Scott v. Sandford
|Subject:||🗽 American History|
|Topics:||👳🏿 Slavery, Civil War, Law Enforcement, 👨🏻⚖️ Criminal Justice|
Table of Contents
The 1857 case of Dred Scott v Sandford was delivered by Roger Taney who was the then Chief Justice. According to the court’s majority opinion, slaves were not and could not be considered as citizens of the United States (Urofsky, 2018). Because of that, they could not bring their cases to Federal courts. On top of that, Judge Taney reads that the Missouri Compromise of 1820 was unconstitutional and that Congress did not have the mandate to instruct states to reject or allow slavery (Urofsky, 2018).
Significance of Case
The case if Dredd Scott v. Sandford is significant because it had implications on the lives of Black people, Congressional powers, and the Civil War.
Primary and Secondary Sources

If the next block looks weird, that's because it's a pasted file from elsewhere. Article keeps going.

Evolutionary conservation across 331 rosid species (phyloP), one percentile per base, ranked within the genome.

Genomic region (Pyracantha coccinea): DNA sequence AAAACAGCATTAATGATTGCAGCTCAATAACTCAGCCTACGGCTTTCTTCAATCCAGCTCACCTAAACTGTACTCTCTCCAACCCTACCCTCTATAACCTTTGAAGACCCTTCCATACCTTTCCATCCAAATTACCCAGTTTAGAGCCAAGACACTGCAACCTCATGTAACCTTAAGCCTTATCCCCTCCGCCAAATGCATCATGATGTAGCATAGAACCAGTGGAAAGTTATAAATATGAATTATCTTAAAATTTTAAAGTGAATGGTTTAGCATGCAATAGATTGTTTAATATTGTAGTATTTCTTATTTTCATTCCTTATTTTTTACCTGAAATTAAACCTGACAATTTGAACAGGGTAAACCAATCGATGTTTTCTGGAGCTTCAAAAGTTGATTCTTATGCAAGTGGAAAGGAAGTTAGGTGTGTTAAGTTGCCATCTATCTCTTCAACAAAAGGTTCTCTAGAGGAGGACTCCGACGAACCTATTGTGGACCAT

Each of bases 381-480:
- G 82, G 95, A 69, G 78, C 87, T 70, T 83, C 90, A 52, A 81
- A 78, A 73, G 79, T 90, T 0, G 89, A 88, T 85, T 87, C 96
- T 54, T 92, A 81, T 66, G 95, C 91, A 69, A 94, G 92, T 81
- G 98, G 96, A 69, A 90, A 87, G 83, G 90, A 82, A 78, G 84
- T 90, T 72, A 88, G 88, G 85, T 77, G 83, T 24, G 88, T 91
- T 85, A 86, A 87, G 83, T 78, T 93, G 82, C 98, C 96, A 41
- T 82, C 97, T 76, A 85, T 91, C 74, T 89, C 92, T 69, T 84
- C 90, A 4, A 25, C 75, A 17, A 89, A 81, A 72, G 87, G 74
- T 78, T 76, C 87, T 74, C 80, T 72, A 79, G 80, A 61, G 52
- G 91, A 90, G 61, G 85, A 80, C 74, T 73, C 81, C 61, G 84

Transcripts from the Supreme Court show that the court determined that Black people could not be considered US citizens (“Scott v. Sandford,” n.d). The ruling by the Supreme Court also limited Congressional Powers and did away with the Missouri Compromise and also sections of the Kansas Nebraska Act that allowed for state by state decisions (“Scott v. Sandford,” n.d). Oswald (2012) writes that while the Dred v. Scott decision did not lead to the civil war it contributed to two factors that did lead to the war. First, the split of the Democratic Party and second, it led the election of Abraham Lincoln who was a Republican (Oswald, 2012).
Analysis of Sources
The paper by Oswald (2012) provides a background and summary of the case of Dred Scott v. Sandford while assessing its implications on states and its legal and political impacts. On the other hand, proceedings from the case of Dred Scott v. Sandford provide an understanding of the major and minor arguments provided by the Supreme Court.
- Urofsky, M. (2018). Dred Scott decision. Encyclopedia Britannica.
- Oswald, A. (2012). The reaction to the Dred Scott decision. Voces Novae Open Journal Systems, 4(1).
- Scott v. Sandford. (n.d). Cornell Law School.
Offered for reference purposes only.